McLaughlin, Kalodner and Van Dusen.
This case is before us on a petition for enforcement of the National Labor Relations Board's order issued January 5, 1968, against the Dover Tavern Owners' Association (hereinafter "Association") and its individual members.
The Association was formed by certain tavern owners in Dover, New Jersey, in February 1960. Contracts between individual members of the Association and Local 633 of the Bartenders' Union were scheduled to expire on September 15, 1966, but before the expiration Local 633 merged with another local to form new Local 158, which became Local 633's successor and represented the bartenders employed by the members of the Association.*fn1
In July 1966, Local 158 officers met with a committee of the Association to present their contract proposals. The committee agreed to take the proposals before the next Association meeting on July 13, 1966. In September the committee again met with the Union officers and stated that the Association did not wish to negotiate at that time.
Thereafter, the Union filed a series of three refusal to bargain charges against the Association and its members. All of the charges were ultimately withdrawn and on the date of the last withdrawal, January 25, 1967, the Union filed a representation petition with the Board's regional office in Newark, New Jersey. A hearing was held on February 7, 1967, at which both the Union and the individual members of the Association were represented. On February 10, 1967, all members of the Association wrote identical letters to the Association in which they stated: "Gentlemen, please be advised that it is hereby confirmed that you are not authorized to bargain with any labor organization on behalf of the undersigned." These letters were presented at the hearing on February 13, to which date the February 7 hearing had been continued.
The Board concluded that a history of multi-employer bargaining had preceded the filing of the representation petition and that the individual employers' attempts to withdraw from the Association after the representation hearing was opened had been untimely. Accordingly, the Board ordered an election be held; representation by Local 158 was favored at that election; and the Union was certified on July 14, 1967.
After its certification, Local 158 requested the Association to commence bargaining, but the Association failed to respond. Counsel advised the Union that the Association had no authority to bargain and that the Association no longer existed. On September 26, 1967, an unfair labor practice complaint was issued against the Association and its members. On January 5, 1968, the Board entered summary judgment against the Association and its members, requiring them or their successors to bargain collectively with the Union upon request, to cease refusing to bargain, and to post appropriate notices.
The issue is whether there was substantial evidence to support the Board's order finding that the Association constituted a multi-employer bargaining unit from which there was no timely withdrawal by the individual members, so that the Association's refusal to bargain with the duly certified representative of the employees constituted a violation of § 8(a)(5) and (1) of the National Labor Relations Act, 29 U.S.C. § 158(a)(5) and (1).
Multi-employer bargaining is consensual in nature and all parties must assent before such a relationship can exist. E.g., NLRB v. Tulsa Sheet Metal Works, Inc., 367 F.2d 55 (10th Cir. 1966); Publishers' Association of New York City v. NLRB, 364 F.2d 293, 295 (2nd Cir.), cert. den. 385 U.S. 971, 17 L. Ed. 2d 435, 87 S. Ct. 509 (1966). It is not necessary to show any formal delegation of authority to establish the existence of multi-employer bargaining. As was stated in Western States Reg. Coun. No. 3, Int. Woodworkers v. NLRB, 130 U.S. App. D.C. 176, 398 F.2d 770, 773 (1968):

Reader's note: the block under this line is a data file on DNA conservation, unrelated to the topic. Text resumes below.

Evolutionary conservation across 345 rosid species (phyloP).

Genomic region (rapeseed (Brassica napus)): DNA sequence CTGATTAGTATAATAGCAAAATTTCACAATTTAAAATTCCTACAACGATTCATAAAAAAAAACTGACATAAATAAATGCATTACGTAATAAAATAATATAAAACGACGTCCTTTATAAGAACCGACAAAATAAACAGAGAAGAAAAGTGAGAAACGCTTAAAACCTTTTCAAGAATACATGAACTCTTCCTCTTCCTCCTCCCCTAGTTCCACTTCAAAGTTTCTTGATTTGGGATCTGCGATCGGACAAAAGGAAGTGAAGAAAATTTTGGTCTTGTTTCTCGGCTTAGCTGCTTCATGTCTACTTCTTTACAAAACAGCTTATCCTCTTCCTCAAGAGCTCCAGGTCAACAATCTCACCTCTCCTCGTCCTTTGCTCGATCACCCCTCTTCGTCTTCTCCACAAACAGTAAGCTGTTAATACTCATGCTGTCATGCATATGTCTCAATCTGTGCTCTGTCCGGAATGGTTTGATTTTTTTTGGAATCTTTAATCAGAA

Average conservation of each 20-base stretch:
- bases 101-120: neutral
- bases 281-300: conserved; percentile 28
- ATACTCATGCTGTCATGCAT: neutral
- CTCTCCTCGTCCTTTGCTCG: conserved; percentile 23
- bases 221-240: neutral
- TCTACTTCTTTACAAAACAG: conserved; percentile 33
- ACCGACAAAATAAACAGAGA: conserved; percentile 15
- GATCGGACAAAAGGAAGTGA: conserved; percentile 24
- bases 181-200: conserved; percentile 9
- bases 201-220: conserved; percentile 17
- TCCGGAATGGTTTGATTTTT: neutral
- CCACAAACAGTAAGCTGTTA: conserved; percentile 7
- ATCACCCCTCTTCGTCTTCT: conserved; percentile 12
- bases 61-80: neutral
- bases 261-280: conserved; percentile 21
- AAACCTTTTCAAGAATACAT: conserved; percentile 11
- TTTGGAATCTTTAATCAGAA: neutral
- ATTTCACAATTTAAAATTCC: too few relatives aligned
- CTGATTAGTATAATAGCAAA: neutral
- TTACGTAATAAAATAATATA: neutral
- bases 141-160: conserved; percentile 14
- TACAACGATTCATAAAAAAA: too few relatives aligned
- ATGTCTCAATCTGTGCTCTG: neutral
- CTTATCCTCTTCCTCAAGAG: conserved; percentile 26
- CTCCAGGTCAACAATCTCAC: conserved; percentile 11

" . . . The test to be applied in determining the status of a multi-employer unit is 'whether the members of the group have indicated from the outset an unequivocal intention to be bound in collective bargaining by group rather than individual action. . . .'"
The evidence here lends substantial support to the Board's finding that the Association is a multi-employer bargaining unit.*fn2 At the February 7, 1967, hearing, Charles R. Williams, Secretary-Treasurer of the Association, testified that both in 1962 and 1964 he was a member of a committee of the Association which negotiated contracts with representatives of Local 633.*fn3 After these contracts were successfully negotiated, the individual members entered separate but identical agreements with the Local.*fn4 In addition, the Association responded to an inquiry by Local 158 concerning its membership, stating that "the following Taverns are represented by the Dover Tavern Owners' Association . . . [listing them]", and two meetings were held where members of the Association were present along with representatives of Local 158.
All of the above-described evidence leads to the conclusion that the Association clearly evinced an intention to engage in multi-employer bargaining. Cf. NLRB v. Southwestern Colorado Contractors' Ass'n., 379 F.2d 360, 364 (10th Cir. 1967); NLRB v. Sheridan Creations, Inc., 357 F.2d 245, 247 (2nd Cir.), cert. den. 385 U.S. 1005, 17 L. Ed. 2d 544, 87 S. Ct. 711 (1966); NLRB v. Sklar, 316 F.2d 145, 149 (6th Cir. 1963). On this record, we conclude that the Board's finding that the Association was a multi-employer bargaining unit was supported by substantial evidence and may not be overturned.
Having decided that the Board's determination that the Association was a multi-employer bargaining unit was justified on this record, we must decide whether the members effected a timely withdrawal from the Association or whether the Association in fact existed when the ...